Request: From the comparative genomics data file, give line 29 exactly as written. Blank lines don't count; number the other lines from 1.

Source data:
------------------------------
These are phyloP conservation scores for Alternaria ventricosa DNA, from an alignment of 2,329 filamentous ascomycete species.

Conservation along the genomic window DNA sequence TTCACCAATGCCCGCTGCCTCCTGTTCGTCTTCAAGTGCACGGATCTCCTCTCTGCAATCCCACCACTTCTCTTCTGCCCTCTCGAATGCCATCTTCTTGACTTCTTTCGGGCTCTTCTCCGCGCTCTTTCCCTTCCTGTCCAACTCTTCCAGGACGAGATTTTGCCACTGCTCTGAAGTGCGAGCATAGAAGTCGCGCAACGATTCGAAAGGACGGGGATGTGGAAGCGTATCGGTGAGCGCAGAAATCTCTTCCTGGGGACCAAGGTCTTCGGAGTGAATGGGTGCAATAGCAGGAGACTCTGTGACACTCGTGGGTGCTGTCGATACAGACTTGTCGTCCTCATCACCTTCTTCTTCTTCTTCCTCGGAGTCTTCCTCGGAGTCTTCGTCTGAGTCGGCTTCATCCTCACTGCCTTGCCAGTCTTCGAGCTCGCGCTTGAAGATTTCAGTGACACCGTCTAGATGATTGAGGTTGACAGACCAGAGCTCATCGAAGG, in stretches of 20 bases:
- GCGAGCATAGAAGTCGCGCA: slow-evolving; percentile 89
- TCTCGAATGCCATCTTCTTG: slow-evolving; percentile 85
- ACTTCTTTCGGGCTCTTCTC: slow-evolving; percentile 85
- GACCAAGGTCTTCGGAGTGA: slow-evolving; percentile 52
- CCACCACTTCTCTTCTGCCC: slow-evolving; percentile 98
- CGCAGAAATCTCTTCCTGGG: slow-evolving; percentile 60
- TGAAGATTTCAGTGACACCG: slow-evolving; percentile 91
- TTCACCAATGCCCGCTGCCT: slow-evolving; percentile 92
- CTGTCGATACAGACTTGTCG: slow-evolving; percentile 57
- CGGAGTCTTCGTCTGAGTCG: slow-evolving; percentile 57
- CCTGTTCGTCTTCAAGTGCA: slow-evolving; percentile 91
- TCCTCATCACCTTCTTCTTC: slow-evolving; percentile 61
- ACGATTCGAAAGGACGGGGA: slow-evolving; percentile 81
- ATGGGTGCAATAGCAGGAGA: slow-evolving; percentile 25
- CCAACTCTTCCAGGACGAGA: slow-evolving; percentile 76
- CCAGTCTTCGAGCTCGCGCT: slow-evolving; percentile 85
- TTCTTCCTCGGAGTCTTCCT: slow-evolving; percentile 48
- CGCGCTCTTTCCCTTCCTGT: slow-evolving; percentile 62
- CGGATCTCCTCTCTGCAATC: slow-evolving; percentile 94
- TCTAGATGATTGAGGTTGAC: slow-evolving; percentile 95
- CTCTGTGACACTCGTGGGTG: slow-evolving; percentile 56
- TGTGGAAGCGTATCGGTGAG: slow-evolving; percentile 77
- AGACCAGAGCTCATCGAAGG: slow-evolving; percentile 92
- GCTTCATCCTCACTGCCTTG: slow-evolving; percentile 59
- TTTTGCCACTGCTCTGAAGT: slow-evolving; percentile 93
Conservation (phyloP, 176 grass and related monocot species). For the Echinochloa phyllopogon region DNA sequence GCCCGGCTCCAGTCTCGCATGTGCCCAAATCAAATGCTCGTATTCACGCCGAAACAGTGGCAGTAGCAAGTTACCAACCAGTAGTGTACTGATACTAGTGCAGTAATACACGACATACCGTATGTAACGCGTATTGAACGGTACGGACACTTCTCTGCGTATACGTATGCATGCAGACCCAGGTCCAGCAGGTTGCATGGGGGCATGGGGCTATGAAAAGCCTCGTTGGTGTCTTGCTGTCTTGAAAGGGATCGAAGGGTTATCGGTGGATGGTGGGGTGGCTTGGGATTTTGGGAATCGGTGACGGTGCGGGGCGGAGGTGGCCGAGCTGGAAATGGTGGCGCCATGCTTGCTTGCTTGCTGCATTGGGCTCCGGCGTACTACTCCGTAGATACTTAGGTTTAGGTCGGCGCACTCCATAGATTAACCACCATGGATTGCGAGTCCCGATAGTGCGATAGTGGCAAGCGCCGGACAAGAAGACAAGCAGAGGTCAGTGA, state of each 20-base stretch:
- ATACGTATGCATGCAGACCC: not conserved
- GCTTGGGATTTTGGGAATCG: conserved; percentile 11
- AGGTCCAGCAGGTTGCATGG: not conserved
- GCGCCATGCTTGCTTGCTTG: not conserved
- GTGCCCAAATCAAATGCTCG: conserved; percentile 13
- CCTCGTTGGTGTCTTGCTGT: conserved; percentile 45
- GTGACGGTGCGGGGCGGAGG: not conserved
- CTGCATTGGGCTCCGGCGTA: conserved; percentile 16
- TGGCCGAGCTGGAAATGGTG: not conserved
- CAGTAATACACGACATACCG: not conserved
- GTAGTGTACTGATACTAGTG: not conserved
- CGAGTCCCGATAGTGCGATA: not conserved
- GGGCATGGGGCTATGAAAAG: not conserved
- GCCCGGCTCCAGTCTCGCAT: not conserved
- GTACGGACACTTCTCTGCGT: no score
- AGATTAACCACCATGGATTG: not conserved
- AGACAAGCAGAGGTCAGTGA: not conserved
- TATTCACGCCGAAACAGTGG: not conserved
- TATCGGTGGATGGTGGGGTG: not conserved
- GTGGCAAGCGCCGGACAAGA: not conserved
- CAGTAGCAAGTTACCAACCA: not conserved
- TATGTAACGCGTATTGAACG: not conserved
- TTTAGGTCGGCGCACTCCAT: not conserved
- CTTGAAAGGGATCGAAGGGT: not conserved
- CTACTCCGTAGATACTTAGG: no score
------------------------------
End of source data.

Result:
- ATACGTATGCATGCAGACCC: not conserved